Ministers’ perks to be cut

Cape Town-190207-.President Cyril Ramaphosa addresses the nation at the national assembly.This is Ramaphosa's second state of the nation address,after taking the reigns from President Jacob Zuma who resigned in december 2018.  photograph; Phando Jikelo/African News Agency(ANA)

Cape Town-190207-.President Cyril Ramaphosa addresses the nation at the national assembly.This is Ramaphosa's second state of the nation address,after taking the reigns from President Jacob Zuma who resigned in december 2018. photograph; Phando Jikelo/African News Agency(ANA)

The new cabinet could also be dramatically downsized come the May inauguration.

The new ministerial handbook has been 10 years coming, but will finally be implemented following the May elections.

According to Public Service and Administration Minister Ayanda Dlodlo, perks for parliamentarians will be dramatically cut.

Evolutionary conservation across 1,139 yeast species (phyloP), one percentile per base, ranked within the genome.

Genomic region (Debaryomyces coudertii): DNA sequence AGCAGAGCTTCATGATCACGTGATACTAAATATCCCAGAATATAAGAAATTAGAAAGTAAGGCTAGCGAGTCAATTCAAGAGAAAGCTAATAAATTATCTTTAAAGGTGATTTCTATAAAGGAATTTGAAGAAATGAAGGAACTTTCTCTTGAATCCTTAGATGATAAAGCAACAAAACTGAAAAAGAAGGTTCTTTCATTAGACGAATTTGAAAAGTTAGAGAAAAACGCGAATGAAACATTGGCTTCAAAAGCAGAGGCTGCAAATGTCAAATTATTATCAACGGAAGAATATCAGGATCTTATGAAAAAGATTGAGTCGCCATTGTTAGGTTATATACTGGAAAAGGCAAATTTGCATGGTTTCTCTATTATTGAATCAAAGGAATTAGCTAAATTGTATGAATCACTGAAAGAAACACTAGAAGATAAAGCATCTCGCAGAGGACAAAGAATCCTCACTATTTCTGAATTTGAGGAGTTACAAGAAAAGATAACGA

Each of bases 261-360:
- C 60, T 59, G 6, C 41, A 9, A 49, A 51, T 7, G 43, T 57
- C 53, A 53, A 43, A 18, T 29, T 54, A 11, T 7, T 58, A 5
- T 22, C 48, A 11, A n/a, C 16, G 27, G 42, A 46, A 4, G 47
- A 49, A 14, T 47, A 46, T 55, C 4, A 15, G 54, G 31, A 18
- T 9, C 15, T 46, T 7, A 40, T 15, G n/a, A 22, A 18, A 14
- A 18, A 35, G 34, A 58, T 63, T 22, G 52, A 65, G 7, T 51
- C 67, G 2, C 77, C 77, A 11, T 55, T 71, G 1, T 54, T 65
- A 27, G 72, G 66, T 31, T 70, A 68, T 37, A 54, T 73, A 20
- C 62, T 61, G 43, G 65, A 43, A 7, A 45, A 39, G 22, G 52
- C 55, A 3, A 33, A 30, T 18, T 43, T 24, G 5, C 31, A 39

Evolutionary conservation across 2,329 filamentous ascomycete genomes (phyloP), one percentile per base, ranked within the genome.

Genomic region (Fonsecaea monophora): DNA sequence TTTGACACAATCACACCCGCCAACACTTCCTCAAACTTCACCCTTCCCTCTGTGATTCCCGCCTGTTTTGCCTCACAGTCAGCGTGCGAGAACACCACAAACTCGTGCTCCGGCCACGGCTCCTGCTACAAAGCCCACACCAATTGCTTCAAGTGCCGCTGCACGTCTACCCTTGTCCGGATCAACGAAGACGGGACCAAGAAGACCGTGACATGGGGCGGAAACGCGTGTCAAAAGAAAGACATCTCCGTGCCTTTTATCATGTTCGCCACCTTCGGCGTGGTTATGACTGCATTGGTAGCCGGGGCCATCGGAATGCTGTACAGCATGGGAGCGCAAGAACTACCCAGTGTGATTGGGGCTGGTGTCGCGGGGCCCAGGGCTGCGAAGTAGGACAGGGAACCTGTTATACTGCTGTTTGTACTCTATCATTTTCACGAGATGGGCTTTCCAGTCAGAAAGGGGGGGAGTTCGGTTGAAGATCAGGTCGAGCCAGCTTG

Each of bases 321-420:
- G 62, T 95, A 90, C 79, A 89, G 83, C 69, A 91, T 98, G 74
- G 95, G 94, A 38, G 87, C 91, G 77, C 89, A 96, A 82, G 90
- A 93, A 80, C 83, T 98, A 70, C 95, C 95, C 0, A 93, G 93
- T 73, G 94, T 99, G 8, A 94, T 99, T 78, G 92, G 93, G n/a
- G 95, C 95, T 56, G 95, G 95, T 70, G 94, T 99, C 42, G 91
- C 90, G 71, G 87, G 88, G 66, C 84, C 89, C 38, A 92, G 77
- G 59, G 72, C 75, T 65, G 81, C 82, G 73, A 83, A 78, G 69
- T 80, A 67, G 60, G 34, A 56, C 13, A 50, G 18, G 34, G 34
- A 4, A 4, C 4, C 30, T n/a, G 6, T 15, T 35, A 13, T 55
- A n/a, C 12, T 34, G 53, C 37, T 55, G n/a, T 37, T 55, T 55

Moving forward, ministers will no longer be allowed to fly first class or take their spouses on unlimited trips with them. Additionally, National Treasury will now be responsible for buying cars for ministers in conjunction with the police, who will determine what cars the ministers need rather than the ministers themselves.

It was revealed in parliament that between 2014 and 2017 government spent R42 million on luxury cars for ministers and deputy ministers, but this is set to change.

“The type of vehicle must be determined by the minister of police. I don’t think he is going to say you can buy Porsche cars or … an S-class Mercedes,” Dlodlo told the Sunday Times.

It is believed that the handbook is undergoing a few minor last-minute adjustments to bring it into line with the desire of President Cyril Ramaphosa to cut cabinet from 73 ministers to an alleged 40.

According to the DA the current ministers and deputy ministers earn R163.5 million and over R510.5 million over the medium-term. The party also alleged that while the current ministerial handbook recommended that ministers’ and deputy ministers’ private offices be limited to 10 and six staff, respectively, these numbers were often grossly exceeded.

“In total this year all private offices would cost a whopping R1.09 billion and R3.485 billion over the medium-term,” DA spokeswoman Desiree van der Walt said.

For more news your way, download The Citizen’s app for iOS and Android.




today in print